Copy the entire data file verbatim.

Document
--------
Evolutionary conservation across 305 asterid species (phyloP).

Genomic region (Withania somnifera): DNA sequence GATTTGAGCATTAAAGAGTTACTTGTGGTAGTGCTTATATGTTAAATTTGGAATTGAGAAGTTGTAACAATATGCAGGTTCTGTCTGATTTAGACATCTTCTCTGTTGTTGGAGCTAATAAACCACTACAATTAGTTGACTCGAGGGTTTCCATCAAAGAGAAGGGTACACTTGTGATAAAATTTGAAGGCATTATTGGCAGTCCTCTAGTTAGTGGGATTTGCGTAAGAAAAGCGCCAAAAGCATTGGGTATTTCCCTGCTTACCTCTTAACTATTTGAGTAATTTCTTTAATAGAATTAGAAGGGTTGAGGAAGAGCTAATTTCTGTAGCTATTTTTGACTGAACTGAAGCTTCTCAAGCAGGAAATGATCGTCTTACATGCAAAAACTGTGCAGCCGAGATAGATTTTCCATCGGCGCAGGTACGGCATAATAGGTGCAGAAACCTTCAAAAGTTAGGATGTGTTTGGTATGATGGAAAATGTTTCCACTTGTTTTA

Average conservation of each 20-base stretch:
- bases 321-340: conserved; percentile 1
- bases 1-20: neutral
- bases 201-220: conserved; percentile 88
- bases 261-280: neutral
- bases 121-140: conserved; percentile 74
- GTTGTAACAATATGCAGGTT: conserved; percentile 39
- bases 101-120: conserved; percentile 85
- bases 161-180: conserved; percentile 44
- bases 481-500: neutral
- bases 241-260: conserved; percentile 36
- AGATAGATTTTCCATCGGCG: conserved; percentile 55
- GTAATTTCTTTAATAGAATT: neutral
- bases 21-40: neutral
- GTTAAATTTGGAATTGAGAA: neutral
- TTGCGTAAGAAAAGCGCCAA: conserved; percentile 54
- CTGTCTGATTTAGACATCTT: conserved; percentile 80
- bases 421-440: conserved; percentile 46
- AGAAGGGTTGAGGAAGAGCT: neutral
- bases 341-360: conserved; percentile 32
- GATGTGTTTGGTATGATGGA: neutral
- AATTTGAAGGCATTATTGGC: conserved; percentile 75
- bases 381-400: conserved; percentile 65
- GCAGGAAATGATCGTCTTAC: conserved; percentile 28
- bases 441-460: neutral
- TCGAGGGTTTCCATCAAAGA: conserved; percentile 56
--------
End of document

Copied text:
Evolutionary conservation across 305 asterid species (phyloP).

Genomic region (Withania somnifera): DNA sequence GATTTGAGCATTAAAGAGTTACTTGTGGTAGTGCTTATATGTTAAATTTGGAATTGAGAAGTTGTAACAATATGCAGGTTCTGTCTGATTTAGACATCTTCTCTGTTGTTGGAGCTAATAAACCACTACAATTAGTTGACTCGAGGGTTTCCATCAAAGAGAAGGGTACACTTGTGATAAAATTTGAAGGCATTATTGGCAGTCCTCTAGTTAGTGGGATTTGCGTAAGAAAAGCGCCAAAAGCATTGGGTATTTCCCTGCTTACCTCTTAACTATTTGAGTAATTTCTTTAATAGAATTAGAAGGGTTGAGGAAGAGCTAATTTCTGTAGCTATTTTTGACTGAACTGAAGCTTCTCAAGCAGGAAATGATCGTCTTACATGCAAAAACTGTGCAGCCGAGATAGATTTTCCATCGGCGCAGGTACGGCATAATAGGTGCAGAAACCTTCAAAAGTTAGGATGTGTTTGGTATGATGGAAAATGTTTCCACTTGTTTTA

Average conservation of each 20-base stretch:
- bases 321-340: conserved; percentile 1
- bases 1-20: neutral
- bases 201-220: conserved; percentile 88
- bases 261-280: neutral
- bases 121-140: conserved; percentile 74
- GTTGTAACAATATGCAGGTT: conserved; percentile 39
- bases 101-120: conserved; percentile 85
- bases 161-180: conserved; percentile 44
- bases 481-500: neutral
- bases 241-260: conserved; percentile 36
- AGATAGATTTTCCATCGGCG: conserved; percentile 55
- GTAATTTCTTTAATAGAATT: neutral
- bases 21-40: neutral
- GTTAAATTTGGAATTGAGAA: neutral
- TTGCGTAAGAAAAGCGCCAA: conserved; percentile 54
- CTGTCTGATTTAGACATCTT: conserved; percentile 80
- bases 421-440: conserved; percentile 46
- AGAAGGGTTGAGGAAGAGCT: neutral
- bases 341-360: conserved; percentile 32
- GATGTGTTTGGTATGATGGA: neutral
- AATTTGAAGGCATTATTGGC: conserved; percentile 75
- bases 381-400: conserved; percentile 65
- GCAGGAAATGATCGTCTTAC: conserved; percentile 28
- bases 441-460: neutral
- TCGAGGGTTTCCATCAAAGA: conserved; percentile 56